Furthermore, privacy advocate organizations are taking an active role in denouncing companies that are not in compliance with GDPR; Max Schrems, Austrian activist and author, filed the first cases under GDPR against Facebook and Google, and more recently Privacy International which, in November, has filed complaints against seven data brokers (Acxiom, Oracle), ad-tech companies (Criteo, Quantcast, Tapad), and credit referencing agencies (Equifax, Experian) with data protection authorities in France, Ireland, and the UK.
Since the United States does not have a generally applicable privacy regulations, with notable exemptions in the health care and banking industries, and consumers have, for the most part, chosen or forced to provide sensitive data to companies for free or for a reduced cost in the services provided by these companies, these factors, have create for companies the sense that it is acceptable since everyone does it and consumers have accepted these practices because they are using the services, and they think that GDPR does not apply to them here in the United States.
A word of caution, if a US company holds European’s personal information, that company is subject to GDPR. If a company thinks that because they do not have offices in Europe, the European Court of Justice (ECJ) will not be able to enforce fines, the GDPR Article 27 requires companies without operations in the EU to appoint an EU representative. If that doesn’t happen, most likely the ECJ will seek local enforcement action through mutual legal assistance treaties (MLAT).
Even if the US decides not to cooperate with EU judgments, which may have a reciprocal lack of cooperation from EU, still the ECJ may issue a court order naming the officers of the company as being personally responsible, and if in failing to comply with the court order, there is a possibility for those named individuals (the company officers) that they may be arrested for contempt to court.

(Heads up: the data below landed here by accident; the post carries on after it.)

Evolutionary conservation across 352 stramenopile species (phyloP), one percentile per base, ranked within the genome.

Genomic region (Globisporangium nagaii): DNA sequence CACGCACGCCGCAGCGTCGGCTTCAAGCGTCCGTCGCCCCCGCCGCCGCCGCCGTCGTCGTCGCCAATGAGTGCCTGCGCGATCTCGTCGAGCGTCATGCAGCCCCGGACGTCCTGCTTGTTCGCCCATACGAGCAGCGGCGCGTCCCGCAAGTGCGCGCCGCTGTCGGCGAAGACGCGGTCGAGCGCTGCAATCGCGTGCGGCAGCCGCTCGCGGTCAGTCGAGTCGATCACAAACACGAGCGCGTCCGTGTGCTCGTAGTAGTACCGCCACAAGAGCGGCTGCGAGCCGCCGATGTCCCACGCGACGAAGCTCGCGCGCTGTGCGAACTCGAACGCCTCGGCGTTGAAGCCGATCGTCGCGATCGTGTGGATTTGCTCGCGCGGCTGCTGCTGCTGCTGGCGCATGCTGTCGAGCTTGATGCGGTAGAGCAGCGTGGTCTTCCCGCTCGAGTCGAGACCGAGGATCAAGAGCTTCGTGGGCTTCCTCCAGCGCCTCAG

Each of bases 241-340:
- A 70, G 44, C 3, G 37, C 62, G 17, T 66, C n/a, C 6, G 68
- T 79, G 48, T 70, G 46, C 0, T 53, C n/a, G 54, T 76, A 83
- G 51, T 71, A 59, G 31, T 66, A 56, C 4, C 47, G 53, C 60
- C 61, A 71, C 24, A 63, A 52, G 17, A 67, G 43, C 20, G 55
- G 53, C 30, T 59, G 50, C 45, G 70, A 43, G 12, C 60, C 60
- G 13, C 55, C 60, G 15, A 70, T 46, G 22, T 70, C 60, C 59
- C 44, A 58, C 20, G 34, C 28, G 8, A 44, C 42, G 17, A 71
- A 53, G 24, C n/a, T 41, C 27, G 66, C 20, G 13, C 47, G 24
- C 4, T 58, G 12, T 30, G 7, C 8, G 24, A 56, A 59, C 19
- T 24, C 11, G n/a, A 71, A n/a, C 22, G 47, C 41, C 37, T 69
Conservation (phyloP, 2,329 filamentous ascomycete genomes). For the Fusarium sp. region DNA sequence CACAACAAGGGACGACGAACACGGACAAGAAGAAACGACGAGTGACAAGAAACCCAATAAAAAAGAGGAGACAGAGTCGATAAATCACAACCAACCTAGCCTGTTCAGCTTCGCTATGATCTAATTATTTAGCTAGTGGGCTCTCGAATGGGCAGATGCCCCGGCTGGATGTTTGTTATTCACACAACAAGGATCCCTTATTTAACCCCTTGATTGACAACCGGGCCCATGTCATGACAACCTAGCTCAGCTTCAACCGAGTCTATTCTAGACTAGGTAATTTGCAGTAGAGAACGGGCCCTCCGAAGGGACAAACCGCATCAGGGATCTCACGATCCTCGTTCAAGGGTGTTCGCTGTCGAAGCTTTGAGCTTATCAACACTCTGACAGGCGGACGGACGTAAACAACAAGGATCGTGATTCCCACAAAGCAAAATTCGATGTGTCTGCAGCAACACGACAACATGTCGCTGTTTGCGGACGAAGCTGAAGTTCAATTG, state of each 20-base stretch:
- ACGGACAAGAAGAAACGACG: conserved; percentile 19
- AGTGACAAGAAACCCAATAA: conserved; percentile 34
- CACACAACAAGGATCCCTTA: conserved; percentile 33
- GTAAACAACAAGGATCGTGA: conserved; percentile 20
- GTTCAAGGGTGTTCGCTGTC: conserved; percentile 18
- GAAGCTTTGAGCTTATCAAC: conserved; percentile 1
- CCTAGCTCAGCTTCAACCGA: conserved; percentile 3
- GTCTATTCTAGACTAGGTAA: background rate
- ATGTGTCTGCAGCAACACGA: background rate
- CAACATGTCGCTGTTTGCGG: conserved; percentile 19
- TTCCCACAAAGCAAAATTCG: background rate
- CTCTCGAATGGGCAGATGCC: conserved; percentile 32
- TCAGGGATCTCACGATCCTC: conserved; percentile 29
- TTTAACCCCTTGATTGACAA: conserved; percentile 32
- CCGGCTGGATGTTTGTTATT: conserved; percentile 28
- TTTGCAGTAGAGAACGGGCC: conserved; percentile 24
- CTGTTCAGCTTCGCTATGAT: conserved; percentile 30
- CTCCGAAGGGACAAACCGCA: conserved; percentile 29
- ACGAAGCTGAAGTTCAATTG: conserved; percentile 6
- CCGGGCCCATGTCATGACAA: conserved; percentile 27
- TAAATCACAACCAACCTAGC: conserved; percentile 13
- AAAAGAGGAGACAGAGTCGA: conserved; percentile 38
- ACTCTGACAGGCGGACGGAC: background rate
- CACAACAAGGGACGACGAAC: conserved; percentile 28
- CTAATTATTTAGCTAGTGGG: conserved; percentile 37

Furthermore, and depending on the relationships and cooperation received, the European Parliament may order European companies to stop doing business with GDPR non-compliant organizations.
A necessary mindset change is needed in the US, when it comes to enforcing personal information protection, particularly in terms of privacy. Business, as well as government agencies, have experienced the, sometimes, negative effect of too much regulation, however, the cost of not creating a more regulated data privacy environment could prove even costlier.
In summary, it behooves US companies to comply with GDPR not only because of the potential penalties and legal consequences the companies and its officers may face, and because of the massive amount of private data stored in US companies and government agencies, so adhering to comply with it would be also a sound strategic move, but also because the GDPR core intentions is the protection of personal information to avoid the criminal abuse, discrimination, and coercion of individual freedom and the personal and social cost it can have on them, because of that, complying with GDPR, is also the right thing to do, to protect your customer’s freedom.